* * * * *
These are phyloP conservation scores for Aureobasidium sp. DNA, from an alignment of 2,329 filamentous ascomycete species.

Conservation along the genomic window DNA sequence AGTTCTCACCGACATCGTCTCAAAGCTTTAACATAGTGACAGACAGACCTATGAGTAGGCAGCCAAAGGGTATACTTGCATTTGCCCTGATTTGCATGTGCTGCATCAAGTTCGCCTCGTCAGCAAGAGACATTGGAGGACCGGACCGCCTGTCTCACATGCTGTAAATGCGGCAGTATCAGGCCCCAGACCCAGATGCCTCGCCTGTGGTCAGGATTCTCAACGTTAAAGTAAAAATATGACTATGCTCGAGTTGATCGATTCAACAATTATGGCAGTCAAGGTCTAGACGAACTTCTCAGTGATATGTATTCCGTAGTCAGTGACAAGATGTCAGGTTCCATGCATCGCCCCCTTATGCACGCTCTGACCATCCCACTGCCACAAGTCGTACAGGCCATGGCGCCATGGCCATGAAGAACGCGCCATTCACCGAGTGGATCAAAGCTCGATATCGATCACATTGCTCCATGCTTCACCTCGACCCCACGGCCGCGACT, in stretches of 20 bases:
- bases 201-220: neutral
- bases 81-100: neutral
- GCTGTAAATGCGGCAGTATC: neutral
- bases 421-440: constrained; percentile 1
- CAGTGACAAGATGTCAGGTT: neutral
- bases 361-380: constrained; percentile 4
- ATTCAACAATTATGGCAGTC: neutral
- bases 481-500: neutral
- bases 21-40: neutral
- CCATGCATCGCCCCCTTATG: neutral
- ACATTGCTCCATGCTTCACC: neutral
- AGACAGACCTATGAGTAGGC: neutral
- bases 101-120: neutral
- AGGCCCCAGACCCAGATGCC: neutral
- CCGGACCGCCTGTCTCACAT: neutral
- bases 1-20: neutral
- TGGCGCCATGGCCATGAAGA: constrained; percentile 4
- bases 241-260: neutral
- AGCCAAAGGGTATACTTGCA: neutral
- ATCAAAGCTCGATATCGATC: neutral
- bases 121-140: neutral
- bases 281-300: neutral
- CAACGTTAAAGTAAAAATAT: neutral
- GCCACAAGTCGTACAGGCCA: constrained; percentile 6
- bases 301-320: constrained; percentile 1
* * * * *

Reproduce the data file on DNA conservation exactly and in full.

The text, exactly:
These are phyloP conservation scores for Aureobasidium sp. DNA, from an alignment of 2,329 filamentous ascomycete species.

Conservation along the genomic window DNA sequence AGTTCTCACCGACATCGTCTCAAAGCTTTAACATAGTGACAGACAGACCTATGAGTAGGCAGCCAAAGGGTATACTTGCATTTGCCCTGATTTGCATGTGCTGCATCAAGTTCGCCTCGTCAGCAAGAGACATTGGAGGACCGGACCGCCTGTCTCACATGCTGTAAATGCGGCAGTATCAGGCCCCAGACCCAGATGCCTCGCCTGTGGTCAGGATTCTCAACGTTAAAGTAAAAATATGACTATGCTCGAGTTGATCGATTCAACAATTATGGCAGTCAAGGTCTAGACGAACTTCTCAGTGATATGTATTCCGTAGTCAGTGACAAGATGTCAGGTTCCATGCATCGCCCCCTTATGCACGCTCTGACCATCCCACTGCCACAAGTCGTACAGGCCATGGCGCCATGGCCATGAAGAACGCGCCATTCACCGAGTGGATCAAAGCTCGATATCGATCACATTGCTCCATGCTTCACCTCGACCCCACGGCCGCGACT, in stretches of 20 bases:
- bases 201-220: neutral
- bases 81-100: neutral
- GCTGTAAATGCGGCAGTATC: neutral
- bases 421-440: constrained; percentile 1
- CAGTGACAAGATGTCAGGTT: neutral
- bases 361-380: constrained; percentile 4
- ATTCAACAATTATGGCAGTC: neutral
- bases 481-500: neutral
- bases 21-40: neutral
- CCATGCATCGCCCCCTTATG: neutral
- ACATTGCTCCATGCTTCACC: neutral
- AGACAGACCTATGAGTAGGC: neutral
- bases 101-120: neutral
- AGGCCCCAGACCCAGATGCC: neutral
- CCGGACCGCCTGTCTCACAT: neutral
- bases 1-20: neutral
- TGGCGCCATGGCCATGAAGA: constrained; percentile 4
- bases 241-260: neutral
- AGCCAAAGGGTATACTTGCA: neutral
- ATCAAAGCTCGATATCGATC: neutral
- bases 121-140: neutral
- bases 281-300: neutral
- CAACGTTAAAGTAAAAATAT: neutral
- GCCACAAGTCGTACAGGCCA: constrained; percentile 6
- bases 301-320: constrained; percentile 1